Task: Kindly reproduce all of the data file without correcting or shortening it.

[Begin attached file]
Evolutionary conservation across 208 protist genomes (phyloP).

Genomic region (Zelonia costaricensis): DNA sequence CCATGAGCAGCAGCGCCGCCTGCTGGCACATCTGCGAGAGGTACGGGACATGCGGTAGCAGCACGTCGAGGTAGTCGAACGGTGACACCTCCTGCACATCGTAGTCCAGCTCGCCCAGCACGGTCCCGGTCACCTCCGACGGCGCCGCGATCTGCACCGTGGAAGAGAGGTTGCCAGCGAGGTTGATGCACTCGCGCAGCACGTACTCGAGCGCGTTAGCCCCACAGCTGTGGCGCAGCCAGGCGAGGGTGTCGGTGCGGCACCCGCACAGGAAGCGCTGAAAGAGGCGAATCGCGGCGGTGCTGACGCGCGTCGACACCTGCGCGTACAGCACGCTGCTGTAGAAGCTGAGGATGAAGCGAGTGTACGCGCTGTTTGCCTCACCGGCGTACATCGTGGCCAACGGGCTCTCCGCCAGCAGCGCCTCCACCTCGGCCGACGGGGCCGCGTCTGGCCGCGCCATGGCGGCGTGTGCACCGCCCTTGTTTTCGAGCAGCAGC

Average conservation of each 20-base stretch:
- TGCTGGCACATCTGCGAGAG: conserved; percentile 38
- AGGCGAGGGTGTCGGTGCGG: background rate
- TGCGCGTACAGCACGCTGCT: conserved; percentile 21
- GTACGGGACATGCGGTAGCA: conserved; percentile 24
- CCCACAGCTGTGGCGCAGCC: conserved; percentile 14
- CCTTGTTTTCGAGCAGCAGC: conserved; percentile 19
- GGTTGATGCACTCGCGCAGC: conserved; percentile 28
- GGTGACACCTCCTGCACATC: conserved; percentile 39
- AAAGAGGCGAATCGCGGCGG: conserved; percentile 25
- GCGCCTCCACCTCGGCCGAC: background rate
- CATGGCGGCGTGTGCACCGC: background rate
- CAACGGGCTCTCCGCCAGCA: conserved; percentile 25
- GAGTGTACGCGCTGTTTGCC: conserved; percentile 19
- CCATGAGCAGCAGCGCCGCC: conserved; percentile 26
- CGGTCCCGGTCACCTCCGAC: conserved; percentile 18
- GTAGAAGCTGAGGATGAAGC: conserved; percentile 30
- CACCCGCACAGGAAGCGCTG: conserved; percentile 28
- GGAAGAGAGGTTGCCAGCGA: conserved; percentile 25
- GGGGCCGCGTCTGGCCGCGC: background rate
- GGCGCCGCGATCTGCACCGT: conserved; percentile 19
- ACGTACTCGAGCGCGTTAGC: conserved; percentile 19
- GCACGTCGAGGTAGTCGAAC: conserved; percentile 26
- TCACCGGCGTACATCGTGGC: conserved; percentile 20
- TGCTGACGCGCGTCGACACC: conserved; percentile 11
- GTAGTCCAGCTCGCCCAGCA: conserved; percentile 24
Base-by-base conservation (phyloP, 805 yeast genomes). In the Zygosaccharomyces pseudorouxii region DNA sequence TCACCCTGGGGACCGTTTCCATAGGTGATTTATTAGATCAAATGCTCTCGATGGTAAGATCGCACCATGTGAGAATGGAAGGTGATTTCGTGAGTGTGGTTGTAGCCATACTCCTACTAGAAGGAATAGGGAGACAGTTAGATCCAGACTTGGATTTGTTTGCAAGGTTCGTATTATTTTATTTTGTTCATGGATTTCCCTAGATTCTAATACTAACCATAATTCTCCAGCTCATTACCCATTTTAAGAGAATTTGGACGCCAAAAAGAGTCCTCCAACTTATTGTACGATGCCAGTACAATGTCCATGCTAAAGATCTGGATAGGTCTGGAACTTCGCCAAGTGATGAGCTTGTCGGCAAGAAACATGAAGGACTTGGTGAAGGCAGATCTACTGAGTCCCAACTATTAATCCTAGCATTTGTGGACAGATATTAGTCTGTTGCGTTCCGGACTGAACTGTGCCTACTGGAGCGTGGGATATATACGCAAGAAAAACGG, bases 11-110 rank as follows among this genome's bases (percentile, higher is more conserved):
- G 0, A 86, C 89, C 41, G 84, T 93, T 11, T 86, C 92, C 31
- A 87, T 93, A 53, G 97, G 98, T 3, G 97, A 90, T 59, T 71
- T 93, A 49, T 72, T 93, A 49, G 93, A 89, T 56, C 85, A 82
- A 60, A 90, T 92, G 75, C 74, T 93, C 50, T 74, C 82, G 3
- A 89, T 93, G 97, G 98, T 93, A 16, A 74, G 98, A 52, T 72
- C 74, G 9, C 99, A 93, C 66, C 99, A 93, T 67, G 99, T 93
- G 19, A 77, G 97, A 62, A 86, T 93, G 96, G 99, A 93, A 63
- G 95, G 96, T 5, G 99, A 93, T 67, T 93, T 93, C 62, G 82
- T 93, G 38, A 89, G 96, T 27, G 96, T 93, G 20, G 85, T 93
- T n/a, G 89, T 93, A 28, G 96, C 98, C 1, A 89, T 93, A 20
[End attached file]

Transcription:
Evolutionary conservation across 208 protist genomes (phyloP).

Genomic region (Zelonia costaricensis): DNA sequence CCATGAGCAGCAGCGCCGCCTGCTGGCACATCTGCGAGAGGTACGGGACATGCGGTAGCAGCACGTCGAGGTAGTCGAACGGTGACACCTCCTGCACATCGTAGTCCAGCTCGCCCAGCACGGTCCCGGTCACCTCCGACGGCGCCGCGATCTGCACCGTGGAAGAGAGGTTGCCAGCGAGGTTGATGCACTCGCGCAGCACGTACTCGAGCGCGTTAGCCCCACAGCTGTGGCGCAGCCAGGCGAGGGTGTCGGTGCGGCACCCGCACAGGAAGCGCTGAAAGAGGCGAATCGCGGCGGTGCTGACGCGCGTCGACACCTGCGCGTACAGCACGCTGCTGTAGAAGCTGAGGATGAAGCGAGTGTACGCGCTGTTTGCCTCACCGGCGTACATCGTGGCCAACGGGCTCTCCGCCAGCAGCGCCTCCACCTCGGCCGACGGGGCCGCGTCTGGCCGCGCCATGGCGGCGTGTGCACCGCCCTTGTTTTCGAGCAGCAGC

Average conservation of each 20-base stretch:
- TGCTGGCACATCTGCGAGAG: conserved; percentile 38
- AGGCGAGGGTGTCGGTGCGG: background rate
- TGCGCGTACAGCACGCTGCT: conserved; percentile 21
- GTACGGGACATGCGGTAGCA: conserved; percentile 24
- CCCACAGCTGTGGCGCAGCC: conserved; percentile 14
- CCTTGTTTTCGAGCAGCAGC: conserved; percentile 19
- GGTTGATGCACTCGCGCAGC: conserved; percentile 28
- GGTGACACCTCCTGCACATC: conserved; percentile 39
- AAAGAGGCGAATCGCGGCGG: conserved; percentile 25
- GCGCCTCCACCTCGGCCGAC: background rate
- CATGGCGGCGTGTGCACCGC: background rate
- CAACGGGCTCTCCGCCAGCA: conserved; percentile 25
- GAGTGTACGCGCTGTTTGCC: conserved; percentile 19
- CCATGAGCAGCAGCGCCGCC: conserved; percentile 26
- CGGTCCCGGTCACCTCCGAC: conserved; percentile 18
- GTAGAAGCTGAGGATGAAGC: conserved; percentile 30
- CACCCGCACAGGAAGCGCTG: conserved; percentile 28
- GGAAGAGAGGTTGCCAGCGA: conserved; percentile 25
- GGGGCCGCGTCTGGCCGCGC: background rate
- GGCGCCGCGATCTGCACCGT: conserved; percentile 19
- ACGTACTCGAGCGCGTTAGC: conserved; percentile 19
- GCACGTCGAGGTAGTCGAAC: conserved; percentile 26
- TCACCGGCGTACATCGTGGC: conserved; percentile 20
- TGCTGACGCGCGTCGACACC: conserved; percentile 11
- GTAGTCCAGCTCGCCCAGCA: conserved; percentile 24
Base-by-base conservation (phyloP, 805 yeast genomes). In the Zygosaccharomyces pseudorouxii region DNA sequence TCACCCTGGGGACCGTTTCCATAGGTGATTTATTAGATCAAATGCTCTCGATGGTAAGATCGCACCATGTGAGAATGGAAGGTGATTTCGTGAGTGTGGTTGTAGCCATACTCCTACTAGAAGGAATAGGGAGACAGTTAGATCCAGACTTGGATTTGTTTGCAAGGTTCGTATTATTTTATTTTGTTCATGGATTTCCCTAGATTCTAATACTAACCATAATTCTCCAGCTCATTACCCATTTTAAGAGAATTTGGACGCCAAAAAGAGTCCTCCAACTTATTGTACGATGCCAGTACAATGTCCATGCTAAAGATCTGGATAGGTCTGGAACTTCGCCAAGTGATGAGCTTGTCGGCAAGAAACATGAAGGACTTGGTGAAGGCAGATCTACTGAGTCCCAACTATTAATCCTAGCATTTGTGGACAGATATTAGTCTGTTGCGTTCCGGACTGAACTGTGCCTACTGGAGCGTGGGATATATACGCAAGAAAAACGG, bases 11-110 rank as follows among this genome's bases (percentile, higher is more conserved):
- G 0, A 86, C 89, C 41, G 84, T 93, T 11, T 86, C 92, C 31
- A 87, T 93, A 53, G 97, G 98, T 3, G 97, A 90, T 59, T 71
- T 93, A 49, T 72, T 93, A 49, G 93, A 89, T 56, C 85, A 82
- A 60, A 90, T 92, G 75, C 74, T 93, C 50, T 74, C 82, G 3
- A 89, T 93, G 97, G 98, T 93, A 16, A 74, G 98, A 52, T 72
- C 74, G 9, C 99, A 93, C 66, C 99, A 93, T 67, G 99, T 93
- G 19, A 77, G 97, A 62, A 86, T 93, G 96, G 99, A 93, A 63
- G 95, G 96, T 5, G 99, A 93, T 67, T 93, T 93, C 62, G 82
- T 93, G 38, A 89, G 96, T 27, G 96, T 93, G 20, G 85, T 93
- T n/a, G 89, T 93, A 28, G 96, C 98, C 1, A 89, T 93, A 20